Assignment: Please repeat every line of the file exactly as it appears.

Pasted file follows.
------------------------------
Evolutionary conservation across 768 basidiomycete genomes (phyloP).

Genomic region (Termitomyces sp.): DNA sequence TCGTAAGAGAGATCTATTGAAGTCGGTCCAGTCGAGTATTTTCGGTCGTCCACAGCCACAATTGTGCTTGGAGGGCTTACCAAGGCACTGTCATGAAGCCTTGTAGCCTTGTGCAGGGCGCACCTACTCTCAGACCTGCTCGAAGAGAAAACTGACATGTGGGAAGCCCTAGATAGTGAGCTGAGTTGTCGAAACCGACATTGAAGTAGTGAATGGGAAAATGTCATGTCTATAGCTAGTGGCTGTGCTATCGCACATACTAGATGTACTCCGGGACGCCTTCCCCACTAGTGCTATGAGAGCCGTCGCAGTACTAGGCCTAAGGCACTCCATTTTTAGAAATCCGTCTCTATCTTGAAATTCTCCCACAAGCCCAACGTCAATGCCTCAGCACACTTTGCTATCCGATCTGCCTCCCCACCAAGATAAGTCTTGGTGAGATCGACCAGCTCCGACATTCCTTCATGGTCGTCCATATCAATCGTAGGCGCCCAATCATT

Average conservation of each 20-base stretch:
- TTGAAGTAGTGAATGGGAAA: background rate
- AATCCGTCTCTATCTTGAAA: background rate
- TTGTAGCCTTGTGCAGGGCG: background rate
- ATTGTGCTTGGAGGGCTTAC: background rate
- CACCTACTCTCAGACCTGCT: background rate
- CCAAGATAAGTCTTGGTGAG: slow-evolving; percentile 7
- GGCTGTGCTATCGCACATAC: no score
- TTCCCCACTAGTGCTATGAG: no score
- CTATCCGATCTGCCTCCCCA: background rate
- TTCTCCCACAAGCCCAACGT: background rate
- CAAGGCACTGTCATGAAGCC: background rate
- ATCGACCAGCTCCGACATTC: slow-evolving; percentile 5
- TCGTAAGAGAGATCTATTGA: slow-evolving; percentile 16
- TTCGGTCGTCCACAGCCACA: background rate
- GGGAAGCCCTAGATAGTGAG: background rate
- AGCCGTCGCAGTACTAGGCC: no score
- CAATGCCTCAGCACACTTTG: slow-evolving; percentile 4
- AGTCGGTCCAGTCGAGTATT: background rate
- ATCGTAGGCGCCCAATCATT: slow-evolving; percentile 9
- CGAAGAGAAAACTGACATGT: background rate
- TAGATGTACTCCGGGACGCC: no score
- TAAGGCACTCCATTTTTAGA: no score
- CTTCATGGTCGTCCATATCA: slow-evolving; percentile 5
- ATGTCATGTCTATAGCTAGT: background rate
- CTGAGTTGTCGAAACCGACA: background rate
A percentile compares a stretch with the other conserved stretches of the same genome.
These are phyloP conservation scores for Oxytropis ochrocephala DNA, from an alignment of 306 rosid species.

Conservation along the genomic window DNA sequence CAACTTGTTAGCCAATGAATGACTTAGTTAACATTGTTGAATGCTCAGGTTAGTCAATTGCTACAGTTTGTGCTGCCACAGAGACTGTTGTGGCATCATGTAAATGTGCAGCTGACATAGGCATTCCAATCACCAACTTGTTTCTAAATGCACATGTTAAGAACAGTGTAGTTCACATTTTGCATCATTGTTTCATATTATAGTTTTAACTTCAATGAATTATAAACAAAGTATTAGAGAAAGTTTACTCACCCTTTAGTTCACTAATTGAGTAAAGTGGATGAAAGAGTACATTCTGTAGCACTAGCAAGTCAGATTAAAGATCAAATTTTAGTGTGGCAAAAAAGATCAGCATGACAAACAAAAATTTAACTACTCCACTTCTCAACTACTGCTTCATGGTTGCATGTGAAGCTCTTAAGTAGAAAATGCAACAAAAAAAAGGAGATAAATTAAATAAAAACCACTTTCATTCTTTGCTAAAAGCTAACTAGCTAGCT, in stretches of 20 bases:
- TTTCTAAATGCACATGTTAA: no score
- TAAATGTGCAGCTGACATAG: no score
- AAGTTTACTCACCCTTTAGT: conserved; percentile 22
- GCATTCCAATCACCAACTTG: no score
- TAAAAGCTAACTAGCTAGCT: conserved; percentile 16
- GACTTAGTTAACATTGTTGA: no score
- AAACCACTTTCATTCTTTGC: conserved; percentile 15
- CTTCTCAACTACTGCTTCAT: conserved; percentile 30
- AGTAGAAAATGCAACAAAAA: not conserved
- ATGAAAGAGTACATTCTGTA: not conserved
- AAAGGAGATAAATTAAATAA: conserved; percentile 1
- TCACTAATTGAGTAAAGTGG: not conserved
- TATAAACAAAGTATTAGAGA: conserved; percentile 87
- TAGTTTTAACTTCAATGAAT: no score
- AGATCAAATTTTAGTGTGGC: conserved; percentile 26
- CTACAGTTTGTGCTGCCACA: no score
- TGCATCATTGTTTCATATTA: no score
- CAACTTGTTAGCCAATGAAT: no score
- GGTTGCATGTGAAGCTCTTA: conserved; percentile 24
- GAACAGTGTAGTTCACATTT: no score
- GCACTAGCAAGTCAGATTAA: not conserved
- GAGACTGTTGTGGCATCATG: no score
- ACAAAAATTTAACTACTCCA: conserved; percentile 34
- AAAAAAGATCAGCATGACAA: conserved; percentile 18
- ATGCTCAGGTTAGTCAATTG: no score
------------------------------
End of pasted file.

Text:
Evolutionary conservation across 768 basidiomycete genomes (phyloP).

Genomic region (Termitomyces sp.): DNA sequence TCGTAAGAGAGATCTATTGAAGTCGGTCCAGTCGAGTATTTTCGGTCGTCCACAGCCACAATTGTGCTTGGAGGGCTTACCAAGGCACTGTCATGAAGCCTTGTAGCCTTGTGCAGGGCGCACCTACTCTCAGACCTGCTCGAAGAGAAAACTGACATGTGGGAAGCCCTAGATAGTGAGCTGAGTTGTCGAAACCGACATTGAAGTAGTGAATGGGAAAATGTCATGTCTATAGCTAGTGGCTGTGCTATCGCACATACTAGATGTACTCCGGGACGCCTTCCCCACTAGTGCTATGAGAGCCGTCGCAGTACTAGGCCTAAGGCACTCCATTTTTAGAAATCCGTCTCTATCTTGAAATTCTCCCACAAGCCCAACGTCAATGCCTCAGCACACTTTGCTATCCGATCTGCCTCCCCACCAAGATAAGTCTTGGTGAGATCGACCAGCTCCGACATTCCTTCATGGTCGTCCATATCAATCGTAGGCGCCCAATCATT

Average conservation of each 20-base stretch:
- TTGAAGTAGTGAATGGGAAA: background rate
- AATCCGTCTCTATCTTGAAA: background rate
- TTGTAGCCTTGTGCAGGGCG: background rate
- ATTGTGCTTGGAGGGCTTAC: background rate
- CACCTACTCTCAGACCTGCT: background rate
- CCAAGATAAGTCTTGGTGAG: slow-evolving; percentile 7
- GGCTGTGCTATCGCACATAC: no score
- TTCCCCACTAGTGCTATGAG: no score
- CTATCCGATCTGCCTCCCCA: background rate
- TTCTCCCACAAGCCCAACGT: background rate
- CAAGGCACTGTCATGAAGCC: background rate
- ATCGACCAGCTCCGACATTC: slow-evolving; percentile 5
- TCGTAAGAGAGATCTATTGA: slow-evolving; percentile 16
- TTCGGTCGTCCACAGCCACA: background rate
- GGGAAGCCCTAGATAGTGAG: background rate
- AGCCGTCGCAGTACTAGGCC: no score
- CAATGCCTCAGCACACTTTG: slow-evolving; percentile 4
- AGTCGGTCCAGTCGAGTATT: background rate
- ATCGTAGGCGCCCAATCATT: slow-evolving; percentile 9
- CGAAGAGAAAACTGACATGT: background rate
- TAGATGTACTCCGGGACGCC: no score
- TAAGGCACTCCATTTTTAGA: no score
- CTTCATGGTCGTCCATATCA: slow-evolving; percentile 5
- ATGTCATGTCTATAGCTAGT: background rate
- CTGAGTTGTCGAAACCGACA: background rate
A percentile compares a stretch with the other conserved stretches of the same genome.
These are phyloP conservation scores for Oxytropis ochrocephala DNA, from an alignment of 306 rosid species.

Conservation along the genomic window DNA sequence CAACTTGTTAGCCAATGAATGACTTAGTTAACATTGTTGAATGCTCAGGTTAGTCAATTGCTACAGTTTGTGCTGCCACAGAGACTGTTGTGGCATCATGTAAATGTGCAGCTGACATAGGCATTCCAATCACCAACTTGTTTCTAAATGCACATGTTAAGAACAGTGTAGTTCACATTTTGCATCATTGTTTCATATTATAGTTTTAACTTCAATGAATTATAAACAAAGTATTAGAGAAAGTTTACTCACCCTTTAGTTCACTAATTGAGTAAAGTGGATGAAAGAGTACATTCTGTAGCACTAGCAAGTCAGATTAAAGATCAAATTTTAGTGTGGCAAAAAAGATCAGCATGACAAACAAAAATTTAACTACTCCACTTCTCAACTACTGCTTCATGGTTGCATGTGAAGCTCTTAAGTAGAAAATGCAACAAAAAAAAGGAGATAAATTAAATAAAAACCACTTTCATTCTTTGCTAAAAGCTAACTAGCTAGCT, in stretches of 20 bases:
- TTTCTAAATGCACATGTTAA: no score
- TAAATGTGCAGCTGACATAG: no score
- AAGTTTACTCACCCTTTAGT: conserved; percentile 22
- GCATTCCAATCACCAACTTG: no score
- TAAAAGCTAACTAGCTAGCT: conserved; percentile 16
- GACTTAGTTAACATTGTTGA: no score
- AAACCACTTTCATTCTTTGC: conserved; percentile 15
- CTTCTCAACTACTGCTTCAT: conserved; percentile 30
- AGTAGAAAATGCAACAAAAA: not conserved
- ATGAAAGAGTACATTCTGTA: not conserved
- AAAGGAGATAAATTAAATAA: conserved; percentile 1
- TCACTAATTGAGTAAAGTGG: not conserved
- TATAAACAAAGTATTAGAGA: conserved; percentile 87
- TAGTTTTAACTTCAATGAAT: no score
- AGATCAAATTTTAGTGTGGC: conserved; percentile 26
- CTACAGTTTGTGCTGCCACA: no score
- TGCATCATTGTTTCATATTA: no score
- CAACTTGTTAGCCAATGAAT: no score
- GGTTGCATGTGAAGCTCTTA: conserved; percentile 24
- GAACAGTGTAGTTCACATTT: no score
- GCACTAGCAAGTCAGATTAA: not conserved
- GAGACTGTTGTGGCATCATG: no score
- ACAAAAATTTAACTACTCCA: conserved; percentile 34
- AAAAAAGATCAGCATGACAA: conserved; percentile 18
- ATGCTCAGGTTAGTCAATTG: no score